Let’s say you noticed a user solved a puzzle faster than the average, and the user has used your app more than 3 times in the last 7 days.  It is time to ask for a rating with a personalized message:  “Wow! You are a great strategist and solved the puzzle in under 7 minutes!  Would you help us out and rate us on the app store?”

You noticed a user stated to share content to slack 3 times but never successfully finished it. Time to redirect to support.  “Seems like you are having trouble with sharing content from the app.  Would you like to see a 90 second video and/or let us know how we can be helpful?”

Here are some positive and negative experiences you can look for in your app.

Representative Positive experiences

feed

User made a repeat purchase. Asking for a rating while avoiding alerts.

  • user does something positive in your app like wins a difficult game
  • user reaches Wall of Fame
  • user finishes a task faster than what average time to finish task
  • user finishes a task successfully
  • user invites other users to join your app via SMS, message or email, from you within your app
  • user advocates or shares your app on social media
  • user opts in for Push notifications
  • user shares her phone number with your app
  • user opts in to share contacts, geo location
  • user shares content on social media
  • uses your app more consecutively in last 3 days
  • 7D user stickiness (number of times user used app in last 7 days) is 3
  • 7D user stickiness is 5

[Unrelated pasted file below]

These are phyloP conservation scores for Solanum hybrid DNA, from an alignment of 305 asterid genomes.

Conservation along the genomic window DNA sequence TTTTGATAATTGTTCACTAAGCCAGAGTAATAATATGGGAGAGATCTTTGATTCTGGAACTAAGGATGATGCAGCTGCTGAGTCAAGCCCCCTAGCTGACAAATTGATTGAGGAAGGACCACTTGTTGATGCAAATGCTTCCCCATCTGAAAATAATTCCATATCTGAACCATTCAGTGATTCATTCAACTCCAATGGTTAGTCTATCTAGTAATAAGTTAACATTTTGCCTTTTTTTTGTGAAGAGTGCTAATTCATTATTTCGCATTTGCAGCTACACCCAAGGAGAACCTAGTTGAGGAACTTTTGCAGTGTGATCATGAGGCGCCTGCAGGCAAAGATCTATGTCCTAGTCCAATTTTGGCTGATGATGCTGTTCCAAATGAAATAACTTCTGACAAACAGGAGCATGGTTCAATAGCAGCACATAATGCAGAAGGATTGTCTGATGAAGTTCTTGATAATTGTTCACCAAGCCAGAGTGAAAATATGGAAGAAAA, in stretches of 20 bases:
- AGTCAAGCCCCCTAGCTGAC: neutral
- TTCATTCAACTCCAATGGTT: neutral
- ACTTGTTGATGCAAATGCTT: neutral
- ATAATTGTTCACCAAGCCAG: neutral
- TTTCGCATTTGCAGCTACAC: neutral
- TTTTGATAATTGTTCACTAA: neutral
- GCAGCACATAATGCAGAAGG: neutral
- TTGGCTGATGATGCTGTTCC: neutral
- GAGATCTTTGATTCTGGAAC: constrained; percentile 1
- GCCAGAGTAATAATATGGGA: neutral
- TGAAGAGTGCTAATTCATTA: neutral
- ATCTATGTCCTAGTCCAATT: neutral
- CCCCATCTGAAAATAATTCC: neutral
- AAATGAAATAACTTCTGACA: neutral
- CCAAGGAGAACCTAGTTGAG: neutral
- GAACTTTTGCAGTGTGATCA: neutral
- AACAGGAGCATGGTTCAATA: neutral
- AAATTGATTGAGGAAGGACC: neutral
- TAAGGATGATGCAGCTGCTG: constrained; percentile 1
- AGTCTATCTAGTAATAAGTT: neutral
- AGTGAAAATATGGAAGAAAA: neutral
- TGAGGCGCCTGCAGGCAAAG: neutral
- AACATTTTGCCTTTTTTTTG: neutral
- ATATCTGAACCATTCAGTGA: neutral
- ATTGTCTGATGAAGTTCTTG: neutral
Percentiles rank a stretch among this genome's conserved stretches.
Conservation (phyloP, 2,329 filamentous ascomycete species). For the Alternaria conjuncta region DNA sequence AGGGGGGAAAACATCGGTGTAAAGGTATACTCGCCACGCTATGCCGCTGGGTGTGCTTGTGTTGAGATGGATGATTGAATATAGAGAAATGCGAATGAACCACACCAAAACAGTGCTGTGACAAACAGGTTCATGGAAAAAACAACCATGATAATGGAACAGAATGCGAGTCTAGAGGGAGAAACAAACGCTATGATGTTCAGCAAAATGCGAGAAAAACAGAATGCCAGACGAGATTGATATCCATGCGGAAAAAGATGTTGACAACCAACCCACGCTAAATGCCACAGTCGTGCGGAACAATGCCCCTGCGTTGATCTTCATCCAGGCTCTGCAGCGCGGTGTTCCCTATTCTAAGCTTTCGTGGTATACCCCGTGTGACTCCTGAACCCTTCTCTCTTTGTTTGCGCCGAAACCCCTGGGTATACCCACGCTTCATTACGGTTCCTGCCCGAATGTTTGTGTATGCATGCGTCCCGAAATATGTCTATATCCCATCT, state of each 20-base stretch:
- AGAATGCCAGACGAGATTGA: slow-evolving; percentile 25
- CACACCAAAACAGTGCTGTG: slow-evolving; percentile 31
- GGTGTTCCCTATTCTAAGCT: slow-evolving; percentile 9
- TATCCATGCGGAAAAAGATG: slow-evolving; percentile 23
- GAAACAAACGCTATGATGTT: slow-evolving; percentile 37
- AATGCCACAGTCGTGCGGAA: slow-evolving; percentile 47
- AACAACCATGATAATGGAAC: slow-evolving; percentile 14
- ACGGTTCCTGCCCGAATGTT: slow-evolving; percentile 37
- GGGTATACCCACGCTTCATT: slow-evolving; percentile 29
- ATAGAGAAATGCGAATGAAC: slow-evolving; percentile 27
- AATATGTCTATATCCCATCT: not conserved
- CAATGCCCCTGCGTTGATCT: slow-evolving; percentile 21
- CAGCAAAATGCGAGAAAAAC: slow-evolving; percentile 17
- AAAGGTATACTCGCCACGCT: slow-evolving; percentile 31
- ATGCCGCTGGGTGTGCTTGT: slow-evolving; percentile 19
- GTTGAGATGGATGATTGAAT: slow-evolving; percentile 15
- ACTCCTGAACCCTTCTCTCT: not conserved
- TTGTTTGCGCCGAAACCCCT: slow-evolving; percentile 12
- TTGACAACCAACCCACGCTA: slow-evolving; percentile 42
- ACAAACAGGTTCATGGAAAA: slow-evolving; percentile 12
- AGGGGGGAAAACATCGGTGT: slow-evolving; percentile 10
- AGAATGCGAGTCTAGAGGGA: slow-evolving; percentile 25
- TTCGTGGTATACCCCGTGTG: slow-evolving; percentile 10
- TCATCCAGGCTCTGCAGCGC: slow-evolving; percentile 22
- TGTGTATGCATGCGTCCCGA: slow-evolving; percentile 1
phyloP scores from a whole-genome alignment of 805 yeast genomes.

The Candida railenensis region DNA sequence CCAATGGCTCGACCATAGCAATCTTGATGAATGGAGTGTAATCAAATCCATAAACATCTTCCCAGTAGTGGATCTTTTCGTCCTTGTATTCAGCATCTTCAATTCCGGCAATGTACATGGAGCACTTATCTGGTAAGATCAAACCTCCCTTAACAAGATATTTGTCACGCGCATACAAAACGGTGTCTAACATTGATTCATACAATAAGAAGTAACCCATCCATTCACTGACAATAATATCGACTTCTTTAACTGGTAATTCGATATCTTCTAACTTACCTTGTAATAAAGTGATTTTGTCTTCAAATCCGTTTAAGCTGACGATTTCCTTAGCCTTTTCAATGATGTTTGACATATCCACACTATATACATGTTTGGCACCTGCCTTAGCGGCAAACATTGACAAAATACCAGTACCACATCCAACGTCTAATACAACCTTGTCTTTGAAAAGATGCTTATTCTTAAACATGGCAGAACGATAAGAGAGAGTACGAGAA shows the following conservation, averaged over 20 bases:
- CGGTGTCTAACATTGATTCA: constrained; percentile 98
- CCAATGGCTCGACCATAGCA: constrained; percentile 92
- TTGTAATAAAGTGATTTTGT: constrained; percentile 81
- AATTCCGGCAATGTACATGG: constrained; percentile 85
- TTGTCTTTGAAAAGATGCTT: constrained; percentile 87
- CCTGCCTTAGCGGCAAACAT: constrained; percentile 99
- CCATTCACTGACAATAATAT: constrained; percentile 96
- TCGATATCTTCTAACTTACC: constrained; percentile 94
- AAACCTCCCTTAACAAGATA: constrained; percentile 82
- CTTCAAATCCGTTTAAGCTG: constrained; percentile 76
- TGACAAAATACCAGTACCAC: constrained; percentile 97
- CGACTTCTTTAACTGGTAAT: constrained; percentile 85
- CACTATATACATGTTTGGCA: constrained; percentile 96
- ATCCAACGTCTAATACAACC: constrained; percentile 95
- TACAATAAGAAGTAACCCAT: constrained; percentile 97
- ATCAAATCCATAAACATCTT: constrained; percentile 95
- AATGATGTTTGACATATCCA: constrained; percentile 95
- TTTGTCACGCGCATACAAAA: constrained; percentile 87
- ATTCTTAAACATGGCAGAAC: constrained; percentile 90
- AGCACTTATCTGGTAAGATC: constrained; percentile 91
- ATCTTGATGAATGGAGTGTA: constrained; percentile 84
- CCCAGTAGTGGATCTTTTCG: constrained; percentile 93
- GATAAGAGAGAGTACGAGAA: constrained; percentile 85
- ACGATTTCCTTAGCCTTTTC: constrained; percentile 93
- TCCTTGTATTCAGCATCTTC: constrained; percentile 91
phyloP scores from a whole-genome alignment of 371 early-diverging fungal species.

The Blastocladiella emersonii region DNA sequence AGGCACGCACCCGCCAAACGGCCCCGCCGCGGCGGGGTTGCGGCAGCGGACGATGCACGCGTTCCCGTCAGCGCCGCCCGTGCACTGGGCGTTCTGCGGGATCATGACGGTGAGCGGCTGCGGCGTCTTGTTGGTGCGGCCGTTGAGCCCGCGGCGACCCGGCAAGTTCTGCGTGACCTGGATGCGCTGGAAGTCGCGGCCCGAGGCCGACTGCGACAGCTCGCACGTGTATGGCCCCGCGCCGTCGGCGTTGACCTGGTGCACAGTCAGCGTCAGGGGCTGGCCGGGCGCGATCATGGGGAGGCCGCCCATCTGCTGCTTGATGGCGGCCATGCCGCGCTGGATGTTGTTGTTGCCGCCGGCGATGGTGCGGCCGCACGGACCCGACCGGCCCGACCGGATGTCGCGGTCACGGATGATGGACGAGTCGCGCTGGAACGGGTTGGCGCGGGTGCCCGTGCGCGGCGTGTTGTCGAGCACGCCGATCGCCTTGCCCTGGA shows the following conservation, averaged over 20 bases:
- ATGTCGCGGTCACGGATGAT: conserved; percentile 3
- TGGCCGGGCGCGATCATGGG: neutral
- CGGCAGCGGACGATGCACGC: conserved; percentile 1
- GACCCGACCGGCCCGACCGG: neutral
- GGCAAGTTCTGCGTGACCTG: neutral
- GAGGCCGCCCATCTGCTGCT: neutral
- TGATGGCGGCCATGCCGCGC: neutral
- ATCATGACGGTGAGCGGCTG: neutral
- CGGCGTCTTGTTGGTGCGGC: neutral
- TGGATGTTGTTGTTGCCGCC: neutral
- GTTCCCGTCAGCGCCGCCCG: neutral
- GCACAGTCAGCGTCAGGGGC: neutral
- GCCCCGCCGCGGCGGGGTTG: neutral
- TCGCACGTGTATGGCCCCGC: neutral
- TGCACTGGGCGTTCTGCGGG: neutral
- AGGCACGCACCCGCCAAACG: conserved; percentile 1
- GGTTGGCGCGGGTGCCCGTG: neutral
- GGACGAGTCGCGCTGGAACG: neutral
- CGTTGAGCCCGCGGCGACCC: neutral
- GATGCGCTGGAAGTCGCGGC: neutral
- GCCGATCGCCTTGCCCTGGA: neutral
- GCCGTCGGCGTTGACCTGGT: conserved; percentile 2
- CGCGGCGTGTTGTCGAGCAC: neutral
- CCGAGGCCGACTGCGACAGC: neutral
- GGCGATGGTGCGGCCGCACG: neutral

• 30D user stickiness app (number of times user used app in last 30 days) is between 10 and 14
  • user makes an in app purchase

Representative Negative experiences

  • app crashed first time
  • app crashed second time with an hour
  • app crashed third time in last 7 days
  • an image resource did not load
  • it took longer than 3 seconds to load page on WiFi
  • it look longer than 5 seconds to load page on cellular
  • save operation failed
  • backend is not responsive
  • user started to share content but never successfully finished
  • user declined Push Notifications
  • user declined access to contacts
  • clicked on area of screen where there is no action associated or is confused by the UI
  • an engaged and active user has never used a specific screen

Tracking positive and negative experiences

Some app publishers have built an extensive experience tracking system that counts positive and negative behavioral experiences.  They also aggregate the difference between these experiences for different versions of the app.

 currentPositiveExperiences: 34
 currentNegativeExperiences: 28
 aggregateExperiences: {
 "v5.0.4": "-2"
 "v5.1.0": "0"
 "v5.2.0": "+1"
 "v6.0.0": "+6"
 }

Each positive or negative experience has  a weighted count.

  • First crash is a “-1”
  • Second crash within N days and / or within X app starts is “-3”
  • First time app used for 4 days in a row is a “+3” and so on.
  • user invites others to download app is “+2”

The app uses the difference between positive and negative experiences to make multiple decisions, including whether to ask for a rating, recommend user update to a newer version of app, redirect to support, or recommend installing other apps from same app publisher etc.

Posted by Dickey Singh

Dickey Singh is the CEO and co-founder at Pyze and has over two decades of experience in mobile, Big Data and SaaS. He started Pyze to help app publishers engage, retain and grow their mobile users using automation. https://twitter.com/DickeySingh Get Pyze: https://pyze.com